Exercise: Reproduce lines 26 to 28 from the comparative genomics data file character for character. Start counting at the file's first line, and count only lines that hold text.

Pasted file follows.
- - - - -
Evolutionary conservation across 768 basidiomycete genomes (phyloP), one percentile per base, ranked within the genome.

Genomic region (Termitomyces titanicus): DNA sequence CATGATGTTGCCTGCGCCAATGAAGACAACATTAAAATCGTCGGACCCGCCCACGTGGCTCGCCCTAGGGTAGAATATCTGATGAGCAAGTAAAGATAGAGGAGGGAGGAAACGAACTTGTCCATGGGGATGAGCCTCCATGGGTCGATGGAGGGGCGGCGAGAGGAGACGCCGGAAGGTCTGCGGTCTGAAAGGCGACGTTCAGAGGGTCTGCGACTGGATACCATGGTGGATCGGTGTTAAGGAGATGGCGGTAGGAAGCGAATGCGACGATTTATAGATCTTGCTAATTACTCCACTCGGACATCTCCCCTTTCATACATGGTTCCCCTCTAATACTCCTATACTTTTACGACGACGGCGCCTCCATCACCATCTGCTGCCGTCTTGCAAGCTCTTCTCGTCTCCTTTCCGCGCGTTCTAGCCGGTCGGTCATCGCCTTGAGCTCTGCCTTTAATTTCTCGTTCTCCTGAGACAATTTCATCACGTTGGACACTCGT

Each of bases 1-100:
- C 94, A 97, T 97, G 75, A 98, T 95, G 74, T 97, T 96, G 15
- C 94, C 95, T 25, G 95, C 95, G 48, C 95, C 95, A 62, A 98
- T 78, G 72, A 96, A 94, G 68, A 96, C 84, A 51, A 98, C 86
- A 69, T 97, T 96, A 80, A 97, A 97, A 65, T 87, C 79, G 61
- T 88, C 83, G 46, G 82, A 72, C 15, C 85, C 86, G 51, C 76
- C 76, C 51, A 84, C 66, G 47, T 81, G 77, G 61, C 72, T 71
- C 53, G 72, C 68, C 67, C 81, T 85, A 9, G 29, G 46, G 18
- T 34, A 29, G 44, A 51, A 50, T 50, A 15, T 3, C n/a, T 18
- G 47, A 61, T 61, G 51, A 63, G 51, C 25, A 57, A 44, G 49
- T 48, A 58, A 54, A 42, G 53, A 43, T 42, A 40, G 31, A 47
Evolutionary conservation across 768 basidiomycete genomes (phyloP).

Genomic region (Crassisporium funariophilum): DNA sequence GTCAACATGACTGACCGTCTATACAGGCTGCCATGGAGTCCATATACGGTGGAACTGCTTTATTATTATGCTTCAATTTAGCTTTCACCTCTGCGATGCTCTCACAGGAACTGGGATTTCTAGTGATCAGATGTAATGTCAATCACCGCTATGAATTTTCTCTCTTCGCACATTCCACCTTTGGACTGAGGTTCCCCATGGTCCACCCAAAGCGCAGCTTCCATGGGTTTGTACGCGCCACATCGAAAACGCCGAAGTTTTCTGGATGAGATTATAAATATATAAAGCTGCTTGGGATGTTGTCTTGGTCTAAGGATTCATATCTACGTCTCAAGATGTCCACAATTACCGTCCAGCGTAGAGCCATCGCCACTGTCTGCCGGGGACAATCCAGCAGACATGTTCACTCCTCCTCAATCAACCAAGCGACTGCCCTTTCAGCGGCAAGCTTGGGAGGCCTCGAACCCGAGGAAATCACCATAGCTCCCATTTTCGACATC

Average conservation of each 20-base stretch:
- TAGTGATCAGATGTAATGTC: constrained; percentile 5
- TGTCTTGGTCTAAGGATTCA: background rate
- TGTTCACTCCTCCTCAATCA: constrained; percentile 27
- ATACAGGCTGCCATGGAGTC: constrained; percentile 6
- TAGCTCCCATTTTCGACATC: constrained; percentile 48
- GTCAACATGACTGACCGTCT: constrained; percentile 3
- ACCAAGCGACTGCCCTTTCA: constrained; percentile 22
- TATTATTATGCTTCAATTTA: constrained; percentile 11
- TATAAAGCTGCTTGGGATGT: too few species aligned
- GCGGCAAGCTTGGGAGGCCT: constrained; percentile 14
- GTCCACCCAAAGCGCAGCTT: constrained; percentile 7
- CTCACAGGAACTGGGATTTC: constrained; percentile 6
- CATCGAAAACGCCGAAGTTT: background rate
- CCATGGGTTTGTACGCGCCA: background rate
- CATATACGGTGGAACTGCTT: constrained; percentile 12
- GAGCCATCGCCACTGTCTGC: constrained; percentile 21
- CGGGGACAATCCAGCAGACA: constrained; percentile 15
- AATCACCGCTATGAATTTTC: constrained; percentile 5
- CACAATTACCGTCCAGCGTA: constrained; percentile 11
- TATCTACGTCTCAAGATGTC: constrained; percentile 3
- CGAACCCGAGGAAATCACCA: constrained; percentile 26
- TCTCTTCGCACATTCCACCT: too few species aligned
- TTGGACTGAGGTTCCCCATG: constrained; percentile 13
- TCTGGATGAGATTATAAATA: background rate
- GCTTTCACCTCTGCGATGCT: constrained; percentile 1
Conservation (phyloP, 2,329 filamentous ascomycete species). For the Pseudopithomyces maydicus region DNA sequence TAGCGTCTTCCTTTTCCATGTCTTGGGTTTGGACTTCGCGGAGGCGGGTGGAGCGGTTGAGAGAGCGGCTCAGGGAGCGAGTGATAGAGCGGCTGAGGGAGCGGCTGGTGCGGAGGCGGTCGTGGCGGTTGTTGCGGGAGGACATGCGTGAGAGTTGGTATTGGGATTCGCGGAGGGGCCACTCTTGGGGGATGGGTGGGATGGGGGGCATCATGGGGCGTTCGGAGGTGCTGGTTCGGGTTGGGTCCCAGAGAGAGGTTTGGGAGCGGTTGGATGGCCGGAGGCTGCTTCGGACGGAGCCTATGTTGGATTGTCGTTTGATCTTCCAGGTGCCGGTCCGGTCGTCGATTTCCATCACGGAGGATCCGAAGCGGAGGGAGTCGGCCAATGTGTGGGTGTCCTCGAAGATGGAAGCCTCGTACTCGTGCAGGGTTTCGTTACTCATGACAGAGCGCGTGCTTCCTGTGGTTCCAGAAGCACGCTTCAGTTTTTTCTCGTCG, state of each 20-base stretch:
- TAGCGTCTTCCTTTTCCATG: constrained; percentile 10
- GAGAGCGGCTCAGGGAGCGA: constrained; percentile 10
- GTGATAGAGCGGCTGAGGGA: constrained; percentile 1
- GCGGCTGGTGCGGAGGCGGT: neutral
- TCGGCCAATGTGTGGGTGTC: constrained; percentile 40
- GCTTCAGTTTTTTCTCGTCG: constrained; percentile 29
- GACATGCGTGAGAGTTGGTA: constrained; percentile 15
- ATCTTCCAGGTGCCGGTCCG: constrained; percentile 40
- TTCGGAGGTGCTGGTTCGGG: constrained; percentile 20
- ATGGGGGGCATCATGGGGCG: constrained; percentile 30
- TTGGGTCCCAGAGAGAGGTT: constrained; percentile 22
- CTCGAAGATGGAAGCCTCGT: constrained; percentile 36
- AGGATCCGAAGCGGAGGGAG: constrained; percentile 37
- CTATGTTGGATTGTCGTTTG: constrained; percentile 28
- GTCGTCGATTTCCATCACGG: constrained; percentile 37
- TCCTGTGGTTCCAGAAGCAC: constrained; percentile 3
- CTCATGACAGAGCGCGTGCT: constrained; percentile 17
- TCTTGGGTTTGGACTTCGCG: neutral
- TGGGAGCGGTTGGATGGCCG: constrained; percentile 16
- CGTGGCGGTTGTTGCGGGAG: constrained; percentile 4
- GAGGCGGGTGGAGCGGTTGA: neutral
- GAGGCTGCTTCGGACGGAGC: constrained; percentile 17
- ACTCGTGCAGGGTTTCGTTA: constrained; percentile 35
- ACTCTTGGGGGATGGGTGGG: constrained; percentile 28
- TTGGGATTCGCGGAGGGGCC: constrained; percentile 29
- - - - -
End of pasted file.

- GCGGCAAGCTTGGGAGGCCT: constrained; percentile 14
- GTCCACCCAAAGCGCAGCTT: constrained; percentile 7
- CTCACAGGAACTGGGATTTC: constrained; percentile 6